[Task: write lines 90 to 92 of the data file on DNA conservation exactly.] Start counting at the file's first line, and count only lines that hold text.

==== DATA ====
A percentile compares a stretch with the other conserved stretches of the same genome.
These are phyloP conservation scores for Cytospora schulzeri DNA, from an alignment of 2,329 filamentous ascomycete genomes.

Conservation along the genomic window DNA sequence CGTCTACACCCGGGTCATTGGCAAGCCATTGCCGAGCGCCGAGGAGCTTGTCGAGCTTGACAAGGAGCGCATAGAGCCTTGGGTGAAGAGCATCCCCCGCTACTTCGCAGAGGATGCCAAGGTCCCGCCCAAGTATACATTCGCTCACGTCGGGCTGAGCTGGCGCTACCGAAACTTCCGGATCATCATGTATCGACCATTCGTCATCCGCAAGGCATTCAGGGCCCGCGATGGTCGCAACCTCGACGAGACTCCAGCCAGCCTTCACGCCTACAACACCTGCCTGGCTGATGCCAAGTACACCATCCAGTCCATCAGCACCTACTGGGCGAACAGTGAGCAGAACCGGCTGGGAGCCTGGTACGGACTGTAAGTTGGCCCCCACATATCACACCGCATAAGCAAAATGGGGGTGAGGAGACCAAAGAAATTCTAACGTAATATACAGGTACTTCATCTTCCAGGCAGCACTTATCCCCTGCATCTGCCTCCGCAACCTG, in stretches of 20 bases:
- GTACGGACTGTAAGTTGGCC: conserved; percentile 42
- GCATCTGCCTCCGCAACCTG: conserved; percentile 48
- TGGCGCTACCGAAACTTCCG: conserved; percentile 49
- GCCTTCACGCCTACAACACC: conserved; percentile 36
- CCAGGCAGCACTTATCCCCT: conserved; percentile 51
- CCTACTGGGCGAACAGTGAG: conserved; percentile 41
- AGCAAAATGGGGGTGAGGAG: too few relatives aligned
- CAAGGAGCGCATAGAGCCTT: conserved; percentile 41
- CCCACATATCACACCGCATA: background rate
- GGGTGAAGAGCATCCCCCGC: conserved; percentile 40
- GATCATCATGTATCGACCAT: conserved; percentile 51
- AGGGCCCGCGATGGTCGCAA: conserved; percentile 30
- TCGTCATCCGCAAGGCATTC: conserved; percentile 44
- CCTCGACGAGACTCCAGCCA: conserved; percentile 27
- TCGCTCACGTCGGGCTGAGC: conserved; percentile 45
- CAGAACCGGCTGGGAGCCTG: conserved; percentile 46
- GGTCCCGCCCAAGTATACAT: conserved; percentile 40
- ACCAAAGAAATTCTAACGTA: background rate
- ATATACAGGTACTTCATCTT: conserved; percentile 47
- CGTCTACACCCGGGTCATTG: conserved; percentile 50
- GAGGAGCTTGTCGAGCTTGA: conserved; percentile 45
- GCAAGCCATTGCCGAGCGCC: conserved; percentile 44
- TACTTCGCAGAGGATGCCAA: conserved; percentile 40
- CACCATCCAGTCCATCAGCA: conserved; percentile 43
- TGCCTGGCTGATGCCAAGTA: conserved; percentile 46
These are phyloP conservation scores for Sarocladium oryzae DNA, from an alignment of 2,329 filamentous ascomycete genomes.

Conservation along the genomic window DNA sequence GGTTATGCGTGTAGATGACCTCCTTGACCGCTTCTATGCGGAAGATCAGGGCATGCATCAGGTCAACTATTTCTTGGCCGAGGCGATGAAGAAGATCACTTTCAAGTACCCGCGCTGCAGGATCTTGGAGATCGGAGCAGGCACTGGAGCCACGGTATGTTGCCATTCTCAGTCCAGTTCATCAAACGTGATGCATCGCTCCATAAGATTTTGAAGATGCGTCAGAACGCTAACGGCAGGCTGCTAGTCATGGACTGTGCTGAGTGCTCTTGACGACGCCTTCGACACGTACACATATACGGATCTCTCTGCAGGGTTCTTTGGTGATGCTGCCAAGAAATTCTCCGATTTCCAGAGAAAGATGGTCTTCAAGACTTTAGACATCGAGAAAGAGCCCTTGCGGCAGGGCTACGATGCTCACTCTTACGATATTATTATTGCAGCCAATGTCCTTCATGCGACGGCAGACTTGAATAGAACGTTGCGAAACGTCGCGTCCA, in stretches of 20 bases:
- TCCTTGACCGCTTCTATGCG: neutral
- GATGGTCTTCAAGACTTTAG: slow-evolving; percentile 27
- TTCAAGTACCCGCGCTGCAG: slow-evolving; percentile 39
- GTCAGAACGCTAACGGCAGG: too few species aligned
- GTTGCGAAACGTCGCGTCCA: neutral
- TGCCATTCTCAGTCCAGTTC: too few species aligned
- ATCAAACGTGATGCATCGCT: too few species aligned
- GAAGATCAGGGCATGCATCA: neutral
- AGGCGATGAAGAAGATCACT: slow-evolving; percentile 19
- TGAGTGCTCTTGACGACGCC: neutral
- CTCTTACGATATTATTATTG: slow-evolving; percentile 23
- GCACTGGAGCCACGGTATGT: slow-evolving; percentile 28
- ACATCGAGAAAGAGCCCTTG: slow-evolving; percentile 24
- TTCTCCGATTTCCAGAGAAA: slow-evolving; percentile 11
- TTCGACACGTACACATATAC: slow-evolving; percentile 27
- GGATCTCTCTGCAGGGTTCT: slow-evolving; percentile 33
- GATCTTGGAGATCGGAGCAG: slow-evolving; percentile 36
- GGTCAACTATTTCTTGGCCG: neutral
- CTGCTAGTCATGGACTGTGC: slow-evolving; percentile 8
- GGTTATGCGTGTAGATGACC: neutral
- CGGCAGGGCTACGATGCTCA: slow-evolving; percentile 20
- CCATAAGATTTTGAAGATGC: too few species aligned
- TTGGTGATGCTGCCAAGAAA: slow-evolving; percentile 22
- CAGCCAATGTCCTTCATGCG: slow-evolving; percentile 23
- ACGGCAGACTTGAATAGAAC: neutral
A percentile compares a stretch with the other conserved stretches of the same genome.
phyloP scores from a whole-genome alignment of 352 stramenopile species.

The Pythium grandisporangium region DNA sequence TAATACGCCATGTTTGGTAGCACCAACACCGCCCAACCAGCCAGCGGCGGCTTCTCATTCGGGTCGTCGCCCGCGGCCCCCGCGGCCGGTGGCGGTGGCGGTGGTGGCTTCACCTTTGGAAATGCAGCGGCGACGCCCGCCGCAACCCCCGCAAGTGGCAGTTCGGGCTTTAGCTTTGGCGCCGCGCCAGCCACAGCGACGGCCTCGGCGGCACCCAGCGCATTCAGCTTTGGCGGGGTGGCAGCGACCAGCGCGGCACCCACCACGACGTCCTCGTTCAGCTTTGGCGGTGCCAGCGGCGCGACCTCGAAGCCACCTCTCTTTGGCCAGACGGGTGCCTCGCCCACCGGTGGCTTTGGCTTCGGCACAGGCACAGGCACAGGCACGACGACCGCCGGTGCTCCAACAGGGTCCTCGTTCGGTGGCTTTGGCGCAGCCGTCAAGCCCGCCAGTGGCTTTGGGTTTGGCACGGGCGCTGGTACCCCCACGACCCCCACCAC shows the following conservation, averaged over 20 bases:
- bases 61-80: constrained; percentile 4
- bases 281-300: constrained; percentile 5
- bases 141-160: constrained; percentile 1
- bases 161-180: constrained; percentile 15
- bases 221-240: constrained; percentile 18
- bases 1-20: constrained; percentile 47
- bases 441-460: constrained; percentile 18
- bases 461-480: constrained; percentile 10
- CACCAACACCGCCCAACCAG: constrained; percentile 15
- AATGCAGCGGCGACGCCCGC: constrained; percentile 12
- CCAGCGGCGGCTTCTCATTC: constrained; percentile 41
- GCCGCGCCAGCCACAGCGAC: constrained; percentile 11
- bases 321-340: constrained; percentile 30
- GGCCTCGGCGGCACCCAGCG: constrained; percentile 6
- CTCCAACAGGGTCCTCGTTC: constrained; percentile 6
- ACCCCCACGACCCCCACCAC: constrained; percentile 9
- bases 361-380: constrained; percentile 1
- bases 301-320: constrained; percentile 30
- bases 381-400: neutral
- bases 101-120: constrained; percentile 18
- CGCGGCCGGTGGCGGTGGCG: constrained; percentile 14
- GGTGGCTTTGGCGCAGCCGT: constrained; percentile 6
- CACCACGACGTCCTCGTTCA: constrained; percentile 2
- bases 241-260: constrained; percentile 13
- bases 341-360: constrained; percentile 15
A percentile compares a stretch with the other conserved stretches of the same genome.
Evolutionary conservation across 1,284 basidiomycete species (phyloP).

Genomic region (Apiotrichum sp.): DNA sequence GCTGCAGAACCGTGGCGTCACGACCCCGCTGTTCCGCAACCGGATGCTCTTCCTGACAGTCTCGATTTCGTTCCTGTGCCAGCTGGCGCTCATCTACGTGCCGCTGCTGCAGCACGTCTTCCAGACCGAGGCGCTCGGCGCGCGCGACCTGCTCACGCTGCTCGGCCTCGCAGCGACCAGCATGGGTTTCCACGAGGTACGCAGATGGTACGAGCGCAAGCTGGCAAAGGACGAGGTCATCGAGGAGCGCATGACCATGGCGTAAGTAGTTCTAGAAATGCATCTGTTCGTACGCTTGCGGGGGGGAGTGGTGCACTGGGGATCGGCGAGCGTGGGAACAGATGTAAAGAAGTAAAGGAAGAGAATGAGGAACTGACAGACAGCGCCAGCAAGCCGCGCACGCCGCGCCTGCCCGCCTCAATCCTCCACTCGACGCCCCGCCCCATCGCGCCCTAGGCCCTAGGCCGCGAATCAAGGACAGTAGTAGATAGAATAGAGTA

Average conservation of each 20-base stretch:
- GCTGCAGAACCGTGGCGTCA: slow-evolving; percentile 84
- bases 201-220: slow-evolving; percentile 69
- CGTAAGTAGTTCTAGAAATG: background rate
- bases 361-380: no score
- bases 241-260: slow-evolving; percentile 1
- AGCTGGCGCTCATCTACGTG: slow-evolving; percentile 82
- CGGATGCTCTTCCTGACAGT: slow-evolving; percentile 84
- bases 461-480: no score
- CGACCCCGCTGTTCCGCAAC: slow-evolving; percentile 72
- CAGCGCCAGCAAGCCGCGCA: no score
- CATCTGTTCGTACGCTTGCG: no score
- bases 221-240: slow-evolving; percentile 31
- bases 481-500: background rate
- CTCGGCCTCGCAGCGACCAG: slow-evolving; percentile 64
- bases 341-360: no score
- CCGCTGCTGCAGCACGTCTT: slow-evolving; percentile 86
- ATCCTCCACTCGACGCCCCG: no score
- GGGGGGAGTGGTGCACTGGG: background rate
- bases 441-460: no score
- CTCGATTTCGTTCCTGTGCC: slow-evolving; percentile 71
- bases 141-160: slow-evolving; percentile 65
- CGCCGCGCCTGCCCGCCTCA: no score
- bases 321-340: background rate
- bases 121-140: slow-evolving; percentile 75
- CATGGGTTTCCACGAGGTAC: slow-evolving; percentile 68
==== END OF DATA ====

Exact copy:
- CGTAAGTAGTTCTAGAAATG: background rate
- bases 361-380: no score
- bases 241-260: slow-evolving; percentile 1